Officials were warning drivers to stay off the roads in the Black Hills and in eastern Wyoming, where reports of 5 to 10 inches of snow were common. Forecasters urged travelers to carry survival kits and to stay in their vehicles if they get stranded.
“I’ve lived in Wyoming my whole life and I’ve never seen it like this this early,” Patricia Whitman, shift manager at the Flying J truck stop in Gillette, said in a telephone interview. She said her truck stop’s parking lot was full of travelers waiting out the storm.
“I know several of the businesses nearby are completely closed because they can’t even get workers into work — it’s pretty nasty,” she said.
The snow also snapped tree limbs that knocked out power lines in parts of the state, causing thousands of people to lose power.
It was a similar scene at the typically bustling Pilot Travel Center in western South Dakota near Rapid City, about 40 miles southwest of Deadwood. It was like a ghost town Friday morning, which store general manager John Barton attributed to drivers likely heeding forecasters’ warnings to stay off the roads.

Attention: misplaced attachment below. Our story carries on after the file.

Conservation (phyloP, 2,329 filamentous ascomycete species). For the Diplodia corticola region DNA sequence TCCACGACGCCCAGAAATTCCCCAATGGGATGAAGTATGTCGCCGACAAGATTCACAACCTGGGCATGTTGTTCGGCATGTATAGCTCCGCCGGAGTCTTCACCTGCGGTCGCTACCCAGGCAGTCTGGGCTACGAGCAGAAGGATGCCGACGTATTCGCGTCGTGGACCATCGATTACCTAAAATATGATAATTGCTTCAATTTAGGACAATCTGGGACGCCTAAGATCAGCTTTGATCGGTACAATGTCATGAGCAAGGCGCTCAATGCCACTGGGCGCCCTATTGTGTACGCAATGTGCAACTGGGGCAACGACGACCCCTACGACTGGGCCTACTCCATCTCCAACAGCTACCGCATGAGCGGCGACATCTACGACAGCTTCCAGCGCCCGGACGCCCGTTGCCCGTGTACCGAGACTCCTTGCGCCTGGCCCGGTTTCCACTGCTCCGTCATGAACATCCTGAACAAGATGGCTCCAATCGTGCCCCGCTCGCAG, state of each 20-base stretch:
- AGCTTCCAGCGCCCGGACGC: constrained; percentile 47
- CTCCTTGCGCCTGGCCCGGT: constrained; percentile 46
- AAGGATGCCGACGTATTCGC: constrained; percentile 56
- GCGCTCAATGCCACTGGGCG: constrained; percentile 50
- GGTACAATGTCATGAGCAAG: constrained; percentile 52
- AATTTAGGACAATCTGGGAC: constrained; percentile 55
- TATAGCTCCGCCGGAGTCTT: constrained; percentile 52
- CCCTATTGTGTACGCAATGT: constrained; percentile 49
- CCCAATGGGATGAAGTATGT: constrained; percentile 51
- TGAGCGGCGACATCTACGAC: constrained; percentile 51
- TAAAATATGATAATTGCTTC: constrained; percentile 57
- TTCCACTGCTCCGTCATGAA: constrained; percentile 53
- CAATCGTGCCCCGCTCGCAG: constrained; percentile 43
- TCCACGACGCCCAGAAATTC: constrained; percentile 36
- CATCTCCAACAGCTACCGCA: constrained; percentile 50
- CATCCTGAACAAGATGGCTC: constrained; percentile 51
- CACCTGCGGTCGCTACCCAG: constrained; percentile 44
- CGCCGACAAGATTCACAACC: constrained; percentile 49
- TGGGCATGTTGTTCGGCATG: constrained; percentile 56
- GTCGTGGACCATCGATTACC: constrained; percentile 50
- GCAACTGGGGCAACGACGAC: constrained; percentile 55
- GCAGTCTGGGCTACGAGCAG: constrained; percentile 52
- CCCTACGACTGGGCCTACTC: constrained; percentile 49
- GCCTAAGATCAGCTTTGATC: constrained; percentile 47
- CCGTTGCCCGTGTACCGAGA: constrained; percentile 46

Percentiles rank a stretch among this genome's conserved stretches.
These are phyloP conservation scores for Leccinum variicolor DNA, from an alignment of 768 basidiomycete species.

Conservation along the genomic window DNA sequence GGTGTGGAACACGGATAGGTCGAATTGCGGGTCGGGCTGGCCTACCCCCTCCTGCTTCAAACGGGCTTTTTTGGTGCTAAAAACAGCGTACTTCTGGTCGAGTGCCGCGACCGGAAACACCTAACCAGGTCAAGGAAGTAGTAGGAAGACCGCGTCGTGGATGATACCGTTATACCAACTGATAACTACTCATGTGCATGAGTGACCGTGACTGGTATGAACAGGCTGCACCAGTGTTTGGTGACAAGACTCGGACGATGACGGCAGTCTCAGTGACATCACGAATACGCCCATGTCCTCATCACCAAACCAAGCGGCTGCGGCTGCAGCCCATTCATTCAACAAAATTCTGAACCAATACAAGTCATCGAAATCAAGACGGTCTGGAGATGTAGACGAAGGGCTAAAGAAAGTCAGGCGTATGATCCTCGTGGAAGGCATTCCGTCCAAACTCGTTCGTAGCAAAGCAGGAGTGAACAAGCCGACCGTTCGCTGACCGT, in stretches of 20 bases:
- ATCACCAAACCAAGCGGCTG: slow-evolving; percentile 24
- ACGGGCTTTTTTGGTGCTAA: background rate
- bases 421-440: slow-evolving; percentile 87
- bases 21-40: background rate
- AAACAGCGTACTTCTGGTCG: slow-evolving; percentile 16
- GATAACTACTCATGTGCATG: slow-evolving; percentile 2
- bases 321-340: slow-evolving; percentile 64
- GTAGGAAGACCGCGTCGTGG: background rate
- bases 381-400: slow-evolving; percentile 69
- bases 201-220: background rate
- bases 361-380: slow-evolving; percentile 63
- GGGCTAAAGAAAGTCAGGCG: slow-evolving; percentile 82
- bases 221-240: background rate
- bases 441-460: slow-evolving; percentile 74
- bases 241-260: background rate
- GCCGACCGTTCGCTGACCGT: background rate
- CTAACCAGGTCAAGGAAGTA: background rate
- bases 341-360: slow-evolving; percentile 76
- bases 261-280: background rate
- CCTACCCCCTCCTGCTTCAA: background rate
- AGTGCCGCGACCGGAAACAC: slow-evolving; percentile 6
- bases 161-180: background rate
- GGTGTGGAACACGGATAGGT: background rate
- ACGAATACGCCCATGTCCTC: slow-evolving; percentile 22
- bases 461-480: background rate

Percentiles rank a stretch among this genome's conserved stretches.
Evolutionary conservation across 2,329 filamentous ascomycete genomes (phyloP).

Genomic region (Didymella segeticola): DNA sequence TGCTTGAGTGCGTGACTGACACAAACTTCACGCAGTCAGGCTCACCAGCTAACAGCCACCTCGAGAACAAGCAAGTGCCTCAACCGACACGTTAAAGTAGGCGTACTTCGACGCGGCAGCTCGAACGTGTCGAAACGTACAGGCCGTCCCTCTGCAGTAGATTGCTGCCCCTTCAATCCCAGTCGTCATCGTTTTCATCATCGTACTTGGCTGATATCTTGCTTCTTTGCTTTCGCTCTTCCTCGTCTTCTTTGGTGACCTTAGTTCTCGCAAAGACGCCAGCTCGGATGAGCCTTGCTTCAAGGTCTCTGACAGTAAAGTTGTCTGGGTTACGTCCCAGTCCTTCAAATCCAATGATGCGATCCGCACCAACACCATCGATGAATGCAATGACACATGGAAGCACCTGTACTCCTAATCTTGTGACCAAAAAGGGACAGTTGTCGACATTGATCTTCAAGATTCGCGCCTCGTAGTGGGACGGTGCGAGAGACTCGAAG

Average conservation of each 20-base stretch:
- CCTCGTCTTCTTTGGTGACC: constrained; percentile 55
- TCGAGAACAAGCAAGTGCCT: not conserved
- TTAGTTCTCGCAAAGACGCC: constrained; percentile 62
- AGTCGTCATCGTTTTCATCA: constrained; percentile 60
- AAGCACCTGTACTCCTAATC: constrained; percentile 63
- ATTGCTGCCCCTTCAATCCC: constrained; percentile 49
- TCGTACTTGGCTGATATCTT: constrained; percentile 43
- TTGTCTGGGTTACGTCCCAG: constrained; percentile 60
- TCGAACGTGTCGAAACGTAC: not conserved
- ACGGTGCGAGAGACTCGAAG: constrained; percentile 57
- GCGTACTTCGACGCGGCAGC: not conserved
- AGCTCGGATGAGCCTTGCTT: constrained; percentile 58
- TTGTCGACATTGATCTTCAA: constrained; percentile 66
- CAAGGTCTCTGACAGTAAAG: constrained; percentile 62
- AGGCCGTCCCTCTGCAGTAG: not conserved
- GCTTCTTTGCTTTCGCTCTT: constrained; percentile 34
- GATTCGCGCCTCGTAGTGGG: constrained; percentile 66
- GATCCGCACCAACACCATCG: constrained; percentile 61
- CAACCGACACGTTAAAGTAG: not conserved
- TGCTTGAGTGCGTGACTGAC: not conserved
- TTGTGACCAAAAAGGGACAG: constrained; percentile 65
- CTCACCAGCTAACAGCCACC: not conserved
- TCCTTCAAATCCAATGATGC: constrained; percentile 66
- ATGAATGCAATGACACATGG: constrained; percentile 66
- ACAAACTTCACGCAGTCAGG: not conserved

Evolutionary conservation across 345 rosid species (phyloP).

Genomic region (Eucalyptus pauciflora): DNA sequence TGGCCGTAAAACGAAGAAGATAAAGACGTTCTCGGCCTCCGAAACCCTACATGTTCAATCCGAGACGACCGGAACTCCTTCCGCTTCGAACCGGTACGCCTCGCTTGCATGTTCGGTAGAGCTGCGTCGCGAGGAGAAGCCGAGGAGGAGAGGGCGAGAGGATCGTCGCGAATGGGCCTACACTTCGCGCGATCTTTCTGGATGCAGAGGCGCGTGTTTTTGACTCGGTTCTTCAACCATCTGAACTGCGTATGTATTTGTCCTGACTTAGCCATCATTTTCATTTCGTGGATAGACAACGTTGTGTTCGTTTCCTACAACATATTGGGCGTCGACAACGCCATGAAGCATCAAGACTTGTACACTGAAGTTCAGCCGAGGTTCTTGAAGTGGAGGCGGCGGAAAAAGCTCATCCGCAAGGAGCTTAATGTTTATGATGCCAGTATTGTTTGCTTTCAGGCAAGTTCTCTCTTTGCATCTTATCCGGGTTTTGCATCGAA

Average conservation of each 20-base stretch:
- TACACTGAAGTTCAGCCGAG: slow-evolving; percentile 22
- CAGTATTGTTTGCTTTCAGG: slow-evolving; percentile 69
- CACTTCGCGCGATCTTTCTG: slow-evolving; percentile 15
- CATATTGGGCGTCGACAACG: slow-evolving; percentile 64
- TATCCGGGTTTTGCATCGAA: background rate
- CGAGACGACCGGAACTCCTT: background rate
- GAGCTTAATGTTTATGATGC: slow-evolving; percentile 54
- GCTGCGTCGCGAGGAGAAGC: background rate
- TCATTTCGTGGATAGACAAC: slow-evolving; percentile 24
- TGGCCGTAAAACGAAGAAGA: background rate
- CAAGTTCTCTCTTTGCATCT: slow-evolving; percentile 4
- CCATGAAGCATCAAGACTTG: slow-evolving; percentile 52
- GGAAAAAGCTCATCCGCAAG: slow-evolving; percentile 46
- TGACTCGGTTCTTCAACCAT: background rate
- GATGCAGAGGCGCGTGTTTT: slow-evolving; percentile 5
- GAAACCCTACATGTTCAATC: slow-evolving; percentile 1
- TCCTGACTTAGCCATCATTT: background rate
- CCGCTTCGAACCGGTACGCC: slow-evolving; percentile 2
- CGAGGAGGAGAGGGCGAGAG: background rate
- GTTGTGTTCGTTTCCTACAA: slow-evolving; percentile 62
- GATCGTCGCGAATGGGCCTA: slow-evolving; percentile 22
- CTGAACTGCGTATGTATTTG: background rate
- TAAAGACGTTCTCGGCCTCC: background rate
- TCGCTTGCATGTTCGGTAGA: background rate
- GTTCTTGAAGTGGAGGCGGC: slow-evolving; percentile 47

“Yesterday we were really busy,” Barton said. “I think a lot of people got ahead of it.”
By Friday afternoon, South Dakota officials had closed I-90 from the Wyoming border to Wall — a 110-mile stretch. No travel was advised in Rapid City, where first responders were overwhelmed with calls for stuck vehicles and downed trees and power lines making some roads impassable. Police spokeswoman Tarah Heupel said snow and ice was accumulating on traffic signals, making the lights difficult to see.
Although early October snowfalls aren’t unusual for the region, a storm of such magnitude happens only once every decade or two on the Plains, National Weather Service meteorologist Steve Trimarchi said.